The film came to life thanks to actress Neve Campbell (Scream, “Party of Five”), who was classically trained as a ballet dancer before embarking on her career as a Hollywood actress. Campbell has always wanted to find an outlet for her dancing skills and partnered with screenwriter Barbara Turner (Pollock, Georgia) to write, produce and star in what eventually became The Company.
Though Altman came into the project quite late (apparently after a great deal of arm-twisting), the end product looks and feels quite a bit like a classic Altman effort. Set behind the scenes of Chicago's real-life Joffrey Ballet, the film is a loose, largely improvised exercise in time and place—though not, it must be stated, in character and story. There is precious little in the way of script here. We eventually come to realize that the ballet company in question has a young ingénue named Ry (Campbell, of course) who gets a shot at a feature role thanks to that age-old show biz cliché, the suddenly injured lead performer. We also learn that the company is run by a sweet and sour autocrat (the oddly cast Malcolm McDowell). We know that … um, a lot of the dancers sleep with each other. But that's pretty much it for the plot details.
The film takes place over the course of a year in which the dancers work crappy jobs to make ends meet, practice, injure themselves, get fired, party, get married and put a lot of tape on their feet. At least 60 percent of the film consists of Joffrey Ballet performances. If you are a fan of classical/modern dance, then you'll certainly be getting your money's worth here. The performances are beautiful and innovative, utilizing members of the real Joffrey Ballet company. Of course, this limits Altman's ability to create an in-depth drama. Finding real actors who can actually perform classical ballet rules out most of Hollywood. (Bruce Willis, for example, is right out.) Aside from James Franco (Spider-Man) in the minor role of Ry's chef boyfriend, there are basically no other recognizable actors. That means most all the roles in The Company are taken up by non-actors. Few of them are asked to recite more than a single line.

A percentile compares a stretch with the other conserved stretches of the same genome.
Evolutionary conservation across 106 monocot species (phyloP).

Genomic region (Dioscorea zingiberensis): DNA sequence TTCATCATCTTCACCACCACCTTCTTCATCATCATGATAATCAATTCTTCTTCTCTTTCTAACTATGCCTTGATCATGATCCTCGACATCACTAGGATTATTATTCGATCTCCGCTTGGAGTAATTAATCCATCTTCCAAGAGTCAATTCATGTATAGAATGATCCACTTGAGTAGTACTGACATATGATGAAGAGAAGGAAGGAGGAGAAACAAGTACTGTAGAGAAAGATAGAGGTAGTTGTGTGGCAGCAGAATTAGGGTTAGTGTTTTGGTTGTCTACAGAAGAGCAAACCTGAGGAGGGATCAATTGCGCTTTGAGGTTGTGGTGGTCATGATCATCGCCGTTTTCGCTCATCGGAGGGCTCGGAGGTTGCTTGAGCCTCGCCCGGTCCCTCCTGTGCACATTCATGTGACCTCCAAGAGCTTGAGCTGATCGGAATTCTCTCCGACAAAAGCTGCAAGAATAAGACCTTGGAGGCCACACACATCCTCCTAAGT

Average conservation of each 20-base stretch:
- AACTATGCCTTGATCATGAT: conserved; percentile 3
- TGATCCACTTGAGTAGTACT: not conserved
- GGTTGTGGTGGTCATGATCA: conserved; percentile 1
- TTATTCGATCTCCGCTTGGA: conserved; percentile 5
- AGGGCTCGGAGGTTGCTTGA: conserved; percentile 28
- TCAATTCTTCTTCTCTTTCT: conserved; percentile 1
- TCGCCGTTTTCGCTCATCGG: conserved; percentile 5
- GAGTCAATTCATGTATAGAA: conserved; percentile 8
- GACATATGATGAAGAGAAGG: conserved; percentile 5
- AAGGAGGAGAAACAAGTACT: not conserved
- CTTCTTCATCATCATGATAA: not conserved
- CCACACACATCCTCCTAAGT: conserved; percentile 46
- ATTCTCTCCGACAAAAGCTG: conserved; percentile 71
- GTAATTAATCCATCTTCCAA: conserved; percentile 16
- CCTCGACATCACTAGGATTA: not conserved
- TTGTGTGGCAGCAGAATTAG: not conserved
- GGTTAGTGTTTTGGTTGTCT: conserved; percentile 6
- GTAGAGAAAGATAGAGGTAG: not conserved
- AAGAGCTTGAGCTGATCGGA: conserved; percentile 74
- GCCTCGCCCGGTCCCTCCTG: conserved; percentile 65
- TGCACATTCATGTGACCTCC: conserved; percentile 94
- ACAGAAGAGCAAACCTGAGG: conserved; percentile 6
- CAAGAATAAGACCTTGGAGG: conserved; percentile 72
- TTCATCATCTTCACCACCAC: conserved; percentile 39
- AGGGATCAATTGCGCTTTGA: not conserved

The few moments of character drama that do exist are pushed quietly to the background. (Don't look for any kind of character arc, dramatic build-up or narrative wrap-up.) In time (the film is a long, slow 112 minutes), we start to realize that The Company is more about process than people. Midway through, an artsy French director shows up to pitch his new project, a rather preposterous modern ballet involving blue snakes, dancing zebras and hungry giants. Initially, this seems like it's going to be a target of satire for Altman (who's never been above biting the hand that feeds him). In the end, though, we see large chunks of this avant-garde production and realize that—following all the pain and practice—things have come together quite spectacularly. Dance, like film, is all about the end result. We get you, Robert.
The Company is, quite honestly, a strange production. It gives audiences little of what they could reasonably expect to see walking into the theater. It's more of a documentary than a drama, but doesn't show off anything we didn't already know. The “fly on the wall” narrative tells us less about the business of show business than the average episode of “American Idol” would. The script doesn't bother to create any compelling characters or give them anything dramatic to do besides dance. … And yet, there is something lyrically compelling about the film. The Company, like director Robert Altman's career, is an unpredictable, elegant mess. Those attracted to the world of dance will probably revel in the film's microscopic moments of artistic discovery.